Thursday, September 04, 2008

Rewilding our diets - having our wildlife and eating it?

Yesterday's post introduced the concept of Pleistocene rewilding and with it the attendant prospect of returning to nature huge chunks of North America (and other areas). As noted this raised certain space-use issues like "where does the modern american species, Homo sapiens, obtain its food and/or shelter?" or "won't mammoths be trashing our crops and lions eating our cows?" Alternatively, even if we have room for both, will our industrial food chain pollute and damage (re)wilded lands? Today I want to think a little about how a rewilded world may marry up with an environmentally conscious food supply specifically can a natural(ish) environment produce the food we need or is industrialisation a must?

My ethical/moral/conservationist's starting point is the basic proposition that if we can produce an equal (or better) quantity and quality of food from land used naturally as opposed to land used industrially this must be a better option (from an ethical/moral/conservation standpoint). Of course the conventional wisdom is that this is not possible. I'm going to use "natural food" and "industrial food" as undefined terms throughout to mean food raised in a natural way (that may or may not be organic) - its a pretty loose concept from my perspective but, like obscenity, I know natural food production when I see it. Its been recognised that natural food may, in some ways, be better in quality than industrial food, more and more frequently however we're seeing suggestions that natural food production may be easier, more efficient and less resource intensive. I'm going to talk primarily about meat here is that is the obvious area to refer to but the same concepts can to an extent be applied to fruit and vegetables - for example in forest gardening.

Guinea fowl

South African Guinea Fowl: delicious and trouble free

Julie Zickerfoose recently posted on her excellent blog about a large herd of bison; one of the very species it is suggested we should be restoring for a natural north American ecosystem. the north American bison has evolved in conjunction with north America's grasses and other plants for thousands of years, inevitably it performs better at grazing those plants than the imported domestic cow. Bison of course would be present in their millions in a truly natural America as would their predators and these together would through their effects on the landscape shape the natural environment. Practically we are unable to restore this situation and as addressed previously natural levels of wild megapredators may be unacceptable. However consistent human harvesting could with careful management keep a reintroduced bison herd to scale as it followed a natural migration and ultimately it could provide a lot of food in a manner more in tune with the environment than modern ranching. If a huge national herd of bison seems to far away consider North America's huge national herd of white-tailed deer - a species that is massively overpopulated is damaging natural lands and is delicious.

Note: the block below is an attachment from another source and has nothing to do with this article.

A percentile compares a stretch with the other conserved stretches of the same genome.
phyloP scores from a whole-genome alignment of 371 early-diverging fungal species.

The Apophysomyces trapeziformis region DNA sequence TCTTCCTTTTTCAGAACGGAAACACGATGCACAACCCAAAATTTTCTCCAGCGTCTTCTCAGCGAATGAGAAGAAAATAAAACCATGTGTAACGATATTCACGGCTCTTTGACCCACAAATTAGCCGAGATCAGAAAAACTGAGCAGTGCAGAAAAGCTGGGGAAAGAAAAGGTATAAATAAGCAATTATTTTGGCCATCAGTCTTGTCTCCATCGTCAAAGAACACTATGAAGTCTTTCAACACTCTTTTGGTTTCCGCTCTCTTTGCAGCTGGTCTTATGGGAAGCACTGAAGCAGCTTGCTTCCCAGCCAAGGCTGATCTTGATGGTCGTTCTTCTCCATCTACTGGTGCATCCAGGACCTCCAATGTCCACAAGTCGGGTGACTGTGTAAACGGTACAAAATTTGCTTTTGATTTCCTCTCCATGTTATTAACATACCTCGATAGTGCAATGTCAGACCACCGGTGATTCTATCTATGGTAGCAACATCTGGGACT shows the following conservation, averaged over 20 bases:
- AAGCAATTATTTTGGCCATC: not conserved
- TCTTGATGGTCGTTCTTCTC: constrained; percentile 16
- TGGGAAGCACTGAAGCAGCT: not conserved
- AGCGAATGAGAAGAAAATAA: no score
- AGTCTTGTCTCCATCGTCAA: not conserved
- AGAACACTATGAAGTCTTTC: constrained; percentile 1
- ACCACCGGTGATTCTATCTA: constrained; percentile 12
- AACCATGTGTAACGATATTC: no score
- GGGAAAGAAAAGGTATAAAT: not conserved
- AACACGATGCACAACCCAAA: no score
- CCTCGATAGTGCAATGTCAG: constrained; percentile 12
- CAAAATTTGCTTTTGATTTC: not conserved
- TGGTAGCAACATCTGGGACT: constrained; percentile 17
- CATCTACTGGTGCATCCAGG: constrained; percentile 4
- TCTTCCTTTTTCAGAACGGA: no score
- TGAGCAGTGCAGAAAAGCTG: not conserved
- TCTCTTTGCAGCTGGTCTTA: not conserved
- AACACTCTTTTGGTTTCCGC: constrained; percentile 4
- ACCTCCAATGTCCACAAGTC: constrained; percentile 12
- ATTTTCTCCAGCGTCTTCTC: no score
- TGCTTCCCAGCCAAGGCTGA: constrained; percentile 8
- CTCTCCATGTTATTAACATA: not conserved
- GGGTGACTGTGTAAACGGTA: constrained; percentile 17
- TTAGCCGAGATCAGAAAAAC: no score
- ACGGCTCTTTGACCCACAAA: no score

bison latrifons

Bison latifrons, an extinct relative of the modern, delicious american bison

On a smaller scale Joel Salatin's farm models the effects and natural behaviours of a number of animal species to produce massive amounts of protein from a small area of land in a manner described as beyond organic. Salatin moves cattle across grass and follows up with turkeys and chickens and rabbits and pigs from time to time in a carefully controlled order. This intensely managed system actually reflects a number of natural behaviours. The birds behave in a similar manner to cattle egrets and guinea fowl - grazing both grass and the insects that follow the cattle. Prairie dogs have been proven to increase grass production so perhaps rabbits can do the same by eating in a different way to the cattle. Salatin's model is allowing him to produce food sustainably and effectively without damaging his most valuable asset- his land. Of course Salatin's cows are unlike the vast majority in the US in that they get to do the most natural thing of all - eat grass. Non-pasture raised herbivores must rank as one of the most obviously unnatural food types in the world and yet now pasture-raised is, bizarrely, a premium product.

tuna 2

Meanwhile the only really wild food most of us eat is seafood like the tuna above - which is proving utterly unsustainable for the most part (with a few worthy exceptions).

The days when natural ecosystem can provide enough food to sustain humanity are sadly long gone. I fear the days when our industry can do the same are shortlived. Perhaps by injecting more natural understanding and complex multispecies systems into our industrial food system we can make it work.

For more on what I've been calling "natural food" I recommend reading "The Omnivores Dilemma" by Michael Pollan, anything written by Hugh Fearnley Whittingstall (both his print books and online columns with the Guardian, Independent and Observer) and regularly visiting the Ethicurean.

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